Widespread support in Britain, France, Germany and Denmark for 9th December summit although pessimism still surrounds the European Union
A new YouGov poll across Britain, France, Germany and Denmark shows widespread support for the new Eurozone rules announced at the summit in Brussels earlier this month, despite pessimism over whether the measures will actually help solve the debt crisis.
All four countries surveyed show majority support for the new rules set out on the 9th of December, ranging from a high of 65% in Germany to a low of 51% in Britain. Despite this support, respondents in Britain, France and Germany believe that these measures will not help solve the debt crisis. Only in Denmark can we see more respondents believing the measures will help than believing that they won’t.
Following on from the summit, all three key players ‒ German Chancellor Angela Merkel, French President Nicolas Sarkozy and Prime Minister David Cameron ‒ have seen drops in all four countries’ confidence levels that the leaders will take the necessary decisions to solve the crisis. Angela Merkel still commands the highest level of support: in each country her net score (confidence minus no confidence) is positive, whilst both Cameron’s and Sarkozy’s respective net confidence scores are negative in all four regions. Only in Britain does Cameron score higher for confidence than Sarkozy, whilst in Denmark, Cameron has dropped from a net score of +40 to -13, and Sarkozy from +27 to -8.
When considering Cameron’s decision to veto the treaty, an 'us and them' mentality appears. Only in Britain do respondents believe that Cameron was right to use the veto, while strongest opposition comes from Germany. However, there is much clearer consensus on the belief that the other European Union countries were right to proceed without Britain; in all four regions, more respondents said this was right than wrong.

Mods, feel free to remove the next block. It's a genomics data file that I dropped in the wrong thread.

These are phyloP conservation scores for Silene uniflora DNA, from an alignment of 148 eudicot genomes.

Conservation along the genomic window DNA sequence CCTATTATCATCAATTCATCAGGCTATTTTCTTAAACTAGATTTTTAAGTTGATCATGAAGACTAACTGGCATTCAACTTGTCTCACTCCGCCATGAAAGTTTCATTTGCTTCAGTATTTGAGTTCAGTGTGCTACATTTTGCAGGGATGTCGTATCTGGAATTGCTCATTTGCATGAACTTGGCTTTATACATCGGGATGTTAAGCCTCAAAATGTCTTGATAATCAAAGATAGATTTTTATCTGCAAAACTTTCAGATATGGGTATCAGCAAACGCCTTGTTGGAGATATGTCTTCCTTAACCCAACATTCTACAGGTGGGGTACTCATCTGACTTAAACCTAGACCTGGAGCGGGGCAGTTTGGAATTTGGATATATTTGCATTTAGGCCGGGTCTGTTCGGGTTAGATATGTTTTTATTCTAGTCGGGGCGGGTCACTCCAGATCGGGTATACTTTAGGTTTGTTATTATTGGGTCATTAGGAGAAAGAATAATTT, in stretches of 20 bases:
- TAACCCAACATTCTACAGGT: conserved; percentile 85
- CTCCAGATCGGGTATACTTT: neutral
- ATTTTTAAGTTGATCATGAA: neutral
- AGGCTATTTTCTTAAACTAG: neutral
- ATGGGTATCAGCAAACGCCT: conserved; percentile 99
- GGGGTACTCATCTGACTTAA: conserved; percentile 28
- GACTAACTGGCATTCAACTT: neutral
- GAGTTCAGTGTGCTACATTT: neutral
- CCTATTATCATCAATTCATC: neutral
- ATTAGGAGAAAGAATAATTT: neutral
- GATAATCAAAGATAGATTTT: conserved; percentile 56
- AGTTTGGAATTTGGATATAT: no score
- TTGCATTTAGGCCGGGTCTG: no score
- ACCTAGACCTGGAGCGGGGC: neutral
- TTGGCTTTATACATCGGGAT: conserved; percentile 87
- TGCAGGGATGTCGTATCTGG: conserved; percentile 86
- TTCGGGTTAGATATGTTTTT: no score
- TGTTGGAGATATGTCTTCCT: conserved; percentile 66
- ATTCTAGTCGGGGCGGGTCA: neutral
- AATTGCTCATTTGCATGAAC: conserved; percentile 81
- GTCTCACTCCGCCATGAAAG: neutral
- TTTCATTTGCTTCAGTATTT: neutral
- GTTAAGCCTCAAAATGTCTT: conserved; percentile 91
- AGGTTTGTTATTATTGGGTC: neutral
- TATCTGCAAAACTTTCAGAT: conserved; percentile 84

YouGov went on to ask who respondents thought was most to blame for the lack of agreement across all 27 countries. Here, there is disagreement from Britain and France, who thought all three leaders were to blame, and Germany and Denmark, who opted for Cameron (albeit with very slim margins over all three). In each country apart from Britain, Cameron faces the most blame out of the three leaders, with Sarkozy scoring marginally worse than Cameron in Britain.
When asked if the outcome was good or bad for the European Union, Germany, France and Denmark all had more respondents believing it was neither good nor bad, whereas Britain had most respondents claiming that the outcome would be bad for the EU. In each region apart from Germany, more respondents said that it would be bad for the EU than good.
Perhaps unsurprisingly given the increasingly negative rhetoric from both sides of the Channel, France was the only country to believe that Britain should leave the EU. Despite the French wanting Britain out of the EU, it appears to most respondents in all four countries that Britain will still be a member of the EU in ten years’ time. German, French and Danish respondents also believe the same to be true of the single European currency.